No matter if it likes to admit it or not, Facebook is a media company and, perhaps, its new Journalism Project will help it and its users understand that.
The social media giant announced its new Journalism Project on January 11 and promised, among other points, it will be “collaborating with news organizations to develop products, learning from journalists about ways we can be a better partner, and working with publishers and educators on how we can equip people with the knowledge they need to be informed readers in the digital age.”
This is a rather verbose way to explain its project will attempt to sort for Facebook users real journalism, real news from the lies and more lies which have become all too pervasive on the digital platforms and spaces.
It seems almost incomprehensible that such a project would even be necessary. But in these times when so many internet users seem incapable of critical thinking on their own the media companies and news organizations – including and, perhaps especially, Facebook have a shared responsibility to separate fact from fiction or propaganda.
Facebook’s new effort – not to be confused with its December move to help Facebook users tell the difference between a real news story and a fake news story – will approach the problem in three distinct ways, it says:
- Work with legitimate news organizations to develop genuine news products on the platform.
- Set up training programs for journalists to help them better understand how to use Facebook
- Set up new training and tools for Facebook users to help them find real news and identify fake news stories or propaganda.
Editor’s Note: The United States (and many places around the world) celebrated January 16 the life and legacy of the Rev. Dr. Martin Luther King, Jr, who taught us that love and non-violence is the only real answer to intolerance, injustice, oppression and war.
We encourage you to examine his work and celebrate his message at The King Center in Atlanta, Georgia.
“The time is always right to do what is right.” – The Rev. Dr. Martin Luther King, Jr.
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There has often been a certain amount of tension between news organizations and Facebook with both realizing they need each other and, at the same time, competing intensely for digital advertising dollars as traditional news organization try to stay alive with online efforts. (Facebook and Google, combined, garnered almost all the growth in digital advertising revenue in the first half of 2016.)
Facebook says it will develop new story-telling products for news organizations and readers.
“We’re going to start testing this using Instant Articles, so that readers can start to see multiple stories at a time from their favorite news organizations,” explained Facebook Director of Product Fidji Simo. “This is a very early test — and we will continue to work with partners on how to make this product great for them.”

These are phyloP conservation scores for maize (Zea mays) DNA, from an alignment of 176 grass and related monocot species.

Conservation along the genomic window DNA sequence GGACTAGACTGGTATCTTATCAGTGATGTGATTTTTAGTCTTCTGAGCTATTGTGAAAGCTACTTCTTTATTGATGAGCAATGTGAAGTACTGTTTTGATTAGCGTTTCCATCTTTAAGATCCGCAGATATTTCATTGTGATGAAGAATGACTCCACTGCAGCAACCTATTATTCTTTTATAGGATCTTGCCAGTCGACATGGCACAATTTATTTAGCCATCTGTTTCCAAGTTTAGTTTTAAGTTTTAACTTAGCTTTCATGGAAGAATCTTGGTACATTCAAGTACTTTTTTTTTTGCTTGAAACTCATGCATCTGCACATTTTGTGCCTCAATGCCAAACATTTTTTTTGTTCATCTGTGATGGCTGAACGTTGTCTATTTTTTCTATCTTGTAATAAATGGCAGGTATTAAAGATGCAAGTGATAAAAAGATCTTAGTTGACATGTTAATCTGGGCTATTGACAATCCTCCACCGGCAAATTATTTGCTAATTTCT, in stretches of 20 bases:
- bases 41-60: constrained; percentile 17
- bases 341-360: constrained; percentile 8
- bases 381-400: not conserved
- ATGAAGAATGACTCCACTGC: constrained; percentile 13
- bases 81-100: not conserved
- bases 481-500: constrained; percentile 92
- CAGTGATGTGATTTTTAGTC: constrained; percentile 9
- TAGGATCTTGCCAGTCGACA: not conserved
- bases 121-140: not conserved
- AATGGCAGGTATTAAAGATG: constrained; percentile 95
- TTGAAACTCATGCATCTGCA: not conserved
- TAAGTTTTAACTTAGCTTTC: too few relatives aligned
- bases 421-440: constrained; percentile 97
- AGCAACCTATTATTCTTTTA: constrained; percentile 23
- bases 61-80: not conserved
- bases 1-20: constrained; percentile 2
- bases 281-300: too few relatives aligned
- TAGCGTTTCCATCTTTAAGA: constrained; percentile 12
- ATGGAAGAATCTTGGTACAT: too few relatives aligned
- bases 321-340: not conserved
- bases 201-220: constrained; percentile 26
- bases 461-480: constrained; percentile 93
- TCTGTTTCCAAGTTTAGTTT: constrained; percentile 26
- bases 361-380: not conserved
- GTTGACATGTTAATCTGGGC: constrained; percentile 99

The company also promised to work more closely with local and regional news organizations – at that local level – to provide better news products on the network.
For journalists, Facebook says it will step up its efforts to help journalists better understand the platform.
“In addition to the newsroom training we currently offer, we’re now conducting a series of e-learning courses on Facebook products, tools and services for journalists,” posted Simo. “We will be expanding these trainings to nine additional languages, and partnering with Poynter to launch a certificate curriculum for journalists in the months ahead.
Simo said it will provide free access for journalists to CrowdTangle, a company it recently bought and which provides data, insights and analytics for news organizations.
And Facebook Live will figure prominently in the new effort because, well, “live.”
“Eyewitnesses who upload videos and images during breaking news events have become powerful and important sources for journalists,” wrote Simo. “We are proud to be a member of the First Draft Partner Network, a coalition of platforms and 80+ publishers, that works together to provide practical and ethical guidance in how to find, verify and publish content sourced from the social web. We will increase our commitment to First Draft, helping them establish a virtual verification community and more.”
For Facebook users, the network says will also step up education and training.
“In the short-term, we are working with the News Literacy Project to produce a series of public service ads (PSAs) to help inform people on Facebook about this important issue,” Simo explained. “Our longer-term goal is to support news organizations with projects and ideas aimed at improving news literacy, including financial grants where needed.
“In addition, we launched a program to work with third-party fact checking organizations that are signatories of Poynter’s International Fact Checking Code of Principles to identify hoaxes on Facebook. This problem is much bigger than any one platform, and it’s important for all of us to work together to minimize its reach.”
As we posted this piece January 16 – the day we Americans celebrate the life the work of Martin Luther King, Jr. – we cannot help but reminded how truth – and its close cousin, justice – were and are at the core of Dr. King’s life-long campaign to build bridges over that which divides us as a people and to recognize and celebrate the love within us all, the love which can always conquer hate.
We invite you to take a few minutes, at least, of this day to reflect on Dr. King’s dream – and – to take action wherever you can find it: